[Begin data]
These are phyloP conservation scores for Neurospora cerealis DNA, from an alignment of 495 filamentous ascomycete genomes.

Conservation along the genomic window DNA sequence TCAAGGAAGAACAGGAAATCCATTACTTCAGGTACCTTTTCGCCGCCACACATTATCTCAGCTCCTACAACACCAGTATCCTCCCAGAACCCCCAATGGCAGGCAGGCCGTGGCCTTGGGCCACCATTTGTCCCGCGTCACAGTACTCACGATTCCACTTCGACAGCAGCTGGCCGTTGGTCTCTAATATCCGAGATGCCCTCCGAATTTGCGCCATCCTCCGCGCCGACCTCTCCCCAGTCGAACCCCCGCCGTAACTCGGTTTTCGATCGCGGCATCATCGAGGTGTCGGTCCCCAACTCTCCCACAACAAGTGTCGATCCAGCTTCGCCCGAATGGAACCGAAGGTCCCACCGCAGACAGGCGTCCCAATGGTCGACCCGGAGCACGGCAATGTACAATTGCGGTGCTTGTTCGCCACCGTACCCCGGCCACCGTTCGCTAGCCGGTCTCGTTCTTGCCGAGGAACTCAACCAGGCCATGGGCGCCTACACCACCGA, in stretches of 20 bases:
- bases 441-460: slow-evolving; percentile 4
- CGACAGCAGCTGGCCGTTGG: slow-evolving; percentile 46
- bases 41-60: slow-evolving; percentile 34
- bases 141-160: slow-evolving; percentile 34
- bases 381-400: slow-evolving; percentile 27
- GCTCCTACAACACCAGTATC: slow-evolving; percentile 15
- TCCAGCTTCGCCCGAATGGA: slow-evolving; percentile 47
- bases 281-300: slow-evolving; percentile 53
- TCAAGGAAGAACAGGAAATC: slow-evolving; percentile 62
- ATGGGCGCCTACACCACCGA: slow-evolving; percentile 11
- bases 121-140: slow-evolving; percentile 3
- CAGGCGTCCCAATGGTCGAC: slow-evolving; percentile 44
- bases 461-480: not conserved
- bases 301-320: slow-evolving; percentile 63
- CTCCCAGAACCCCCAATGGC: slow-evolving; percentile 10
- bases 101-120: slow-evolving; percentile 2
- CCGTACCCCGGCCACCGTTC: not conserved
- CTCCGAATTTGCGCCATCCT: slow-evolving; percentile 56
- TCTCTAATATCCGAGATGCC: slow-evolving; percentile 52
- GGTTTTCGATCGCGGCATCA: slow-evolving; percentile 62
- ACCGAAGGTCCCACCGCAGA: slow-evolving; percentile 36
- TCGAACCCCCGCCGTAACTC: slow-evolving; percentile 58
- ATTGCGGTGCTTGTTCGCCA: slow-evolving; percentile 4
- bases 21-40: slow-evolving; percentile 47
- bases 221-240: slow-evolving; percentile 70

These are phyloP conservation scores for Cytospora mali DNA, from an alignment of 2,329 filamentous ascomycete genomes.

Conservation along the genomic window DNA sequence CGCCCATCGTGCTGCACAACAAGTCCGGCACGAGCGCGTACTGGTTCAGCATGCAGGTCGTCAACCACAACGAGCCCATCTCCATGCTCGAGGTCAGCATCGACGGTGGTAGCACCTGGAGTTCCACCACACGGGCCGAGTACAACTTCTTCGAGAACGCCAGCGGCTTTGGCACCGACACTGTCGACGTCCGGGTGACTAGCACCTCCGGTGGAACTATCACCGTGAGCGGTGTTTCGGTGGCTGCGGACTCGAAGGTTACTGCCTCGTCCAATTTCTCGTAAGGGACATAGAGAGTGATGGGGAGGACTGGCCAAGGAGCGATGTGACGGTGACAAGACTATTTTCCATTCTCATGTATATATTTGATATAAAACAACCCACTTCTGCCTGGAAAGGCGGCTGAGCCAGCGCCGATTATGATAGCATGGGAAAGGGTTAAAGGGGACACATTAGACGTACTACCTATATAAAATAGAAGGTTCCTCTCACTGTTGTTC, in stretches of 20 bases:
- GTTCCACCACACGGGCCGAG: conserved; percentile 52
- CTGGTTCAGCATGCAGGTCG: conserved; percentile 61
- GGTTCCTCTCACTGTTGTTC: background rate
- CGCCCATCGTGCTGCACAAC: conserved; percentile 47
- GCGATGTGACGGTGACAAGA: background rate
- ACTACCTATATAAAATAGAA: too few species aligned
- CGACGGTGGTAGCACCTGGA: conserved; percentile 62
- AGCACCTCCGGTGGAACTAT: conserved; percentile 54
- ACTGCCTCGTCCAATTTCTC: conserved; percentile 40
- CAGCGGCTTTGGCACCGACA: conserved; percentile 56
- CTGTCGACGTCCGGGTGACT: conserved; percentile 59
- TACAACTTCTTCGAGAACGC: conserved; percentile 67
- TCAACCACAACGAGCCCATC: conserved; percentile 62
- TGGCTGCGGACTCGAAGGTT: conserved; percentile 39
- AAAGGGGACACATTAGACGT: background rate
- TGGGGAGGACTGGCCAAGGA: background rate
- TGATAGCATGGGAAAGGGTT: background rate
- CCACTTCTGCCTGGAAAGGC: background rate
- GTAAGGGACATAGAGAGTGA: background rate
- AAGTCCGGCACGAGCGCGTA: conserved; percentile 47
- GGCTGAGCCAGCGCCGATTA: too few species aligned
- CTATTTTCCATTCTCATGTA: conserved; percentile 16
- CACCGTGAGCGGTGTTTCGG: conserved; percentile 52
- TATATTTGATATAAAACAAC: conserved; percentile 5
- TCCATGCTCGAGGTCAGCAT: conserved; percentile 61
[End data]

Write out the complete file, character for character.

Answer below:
These are phyloP conservation scores for Neurospora cerealis DNA, from an alignment of 495 filamentous ascomycete genomes.

Conservation along the genomic window DNA sequence TCAAGGAAGAACAGGAAATCCATTACTTCAGGTACCTTTTCGCCGCCACACATTATCTCAGCTCCTACAACACCAGTATCCTCCCAGAACCCCCAATGGCAGGCAGGCCGTGGCCTTGGGCCACCATTTGTCCCGCGTCACAGTACTCACGATTCCACTTCGACAGCAGCTGGCCGTTGGTCTCTAATATCCGAGATGCCCTCCGAATTTGCGCCATCCTCCGCGCCGACCTCTCCCCAGTCGAACCCCCGCCGTAACTCGGTTTTCGATCGCGGCATCATCGAGGTGTCGGTCCCCAACTCTCCCACAACAAGTGTCGATCCAGCTTCGCCCGAATGGAACCGAAGGTCCCACCGCAGACAGGCGTCCCAATGGTCGACCCGGAGCACGGCAATGTACAATTGCGGTGCTTGTTCGCCACCGTACCCCGGCCACCGTTCGCTAGCCGGTCTCGTTCTTGCCGAGGAACTCAACCAGGCCATGGGCGCCTACACCACCGA, in stretches of 20 bases:
- bases 441-460: slow-evolving; percentile 4
- CGACAGCAGCTGGCCGTTGG: slow-evolving; percentile 46
- bases 41-60: slow-evolving; percentile 34
- bases 141-160: slow-evolving; percentile 34
- bases 381-400: slow-evolving; percentile 27
- GCTCCTACAACACCAGTATC: slow-evolving; percentile 15
- TCCAGCTTCGCCCGAATGGA: slow-evolving; percentile 47
- bases 281-300: slow-evolving; percentile 53
- TCAAGGAAGAACAGGAAATC: slow-evolving; percentile 62
- ATGGGCGCCTACACCACCGA: slow-evolving; percentile 11
- bases 121-140: slow-evolving; percentile 3
- CAGGCGTCCCAATGGTCGAC: slow-evolving; percentile 44
- bases 461-480: not conserved
- bases 301-320: slow-evolving; percentile 63
- CTCCCAGAACCCCCAATGGC: slow-evolving; percentile 10
- bases 101-120: slow-evolving; percentile 2
- CCGTACCCCGGCCACCGTTC: not conserved
- CTCCGAATTTGCGCCATCCT: slow-evolving; percentile 56
- TCTCTAATATCCGAGATGCC: slow-evolving; percentile 52
- GGTTTTCGATCGCGGCATCA: slow-evolving; percentile 62
- ACCGAAGGTCCCACCGCAGA: slow-evolving; percentile 36
- TCGAACCCCCGCCGTAACTC: slow-evolving; percentile 58
- ATTGCGGTGCTTGTTCGCCA: slow-evolving; percentile 4
- bases 21-40: slow-evolving; percentile 47
- bases 221-240: slow-evolving; percentile 70

These are phyloP conservation scores for Cytospora mali DNA, from an alignment of 2,329 filamentous ascomycete genomes.

Conservation along the genomic window DNA sequence CGCCCATCGTGCTGCACAACAAGTCCGGCACGAGCGCGTACTGGTTCAGCATGCAGGTCGTCAACCACAACGAGCCCATCTCCATGCTCGAGGTCAGCATCGACGGTGGTAGCACCTGGAGTTCCACCACACGGGCCGAGTACAACTTCTTCGAGAACGCCAGCGGCTTTGGCACCGACACTGTCGACGTCCGGGTGACTAGCACCTCCGGTGGAACTATCACCGTGAGCGGTGTTTCGGTGGCTGCGGACTCGAAGGTTACTGCCTCGTCCAATTTCTCGTAAGGGACATAGAGAGTGATGGGGAGGACTGGCCAAGGAGCGATGTGACGGTGACAAGACTATTTTCCATTCTCATGTATATATTTGATATAAAACAACCCACTTCTGCCTGGAAAGGCGGCTGAGCCAGCGCCGATTATGATAGCATGGGAAAGGGTTAAAGGGGACACATTAGACGTACTACCTATATAAAATAGAAGGTTCCTCTCACTGTTGTTC, in stretches of 20 bases:
- GTTCCACCACACGGGCCGAG: conserved; percentile 52
- CTGGTTCAGCATGCAGGTCG: conserved; percentile 61
- GGTTCCTCTCACTGTTGTTC: background rate
- CGCCCATCGTGCTGCACAAC: conserved; percentile 47
- GCGATGTGACGGTGACAAGA: background rate
- ACTACCTATATAAAATAGAA: too few species aligned
- CGACGGTGGTAGCACCTGGA: conserved; percentile 62
- AGCACCTCCGGTGGAACTAT: conserved; percentile 54
- ACTGCCTCGTCCAATTTCTC: conserved; percentile 40
- CAGCGGCTTTGGCACCGACA: conserved; percentile 56
- CTGTCGACGTCCGGGTGACT: conserved; percentile 59
- TACAACTTCTTCGAGAACGC: conserved; percentile 67
- TCAACCACAACGAGCCCATC: conserved; percentile 62
- TGGCTGCGGACTCGAAGGTT: conserved; percentile 39
- AAAGGGGACACATTAGACGT: background rate
- TGGGGAGGACTGGCCAAGGA: background rate
- TGATAGCATGGGAAAGGGTT: background rate
- CCACTTCTGCCTGGAAAGGC: background rate
- GTAAGGGACATAGAGAGTGA: background rate
- AAGTCCGGCACGAGCGCGTA: conserved; percentile 47
- GGCTGAGCCAGCGCCGATTA: too few species aligned
- CTATTTTCCATTCTCATGTA: conserved; percentile 16
- CACCGTGAGCGGTGTTTCGG: conserved; percentile 52
- TATATTTGATATAAAACAAC: conserved; percentile 5
- TCCATGCTCGAGGTCAGCAT: conserved; percentile 61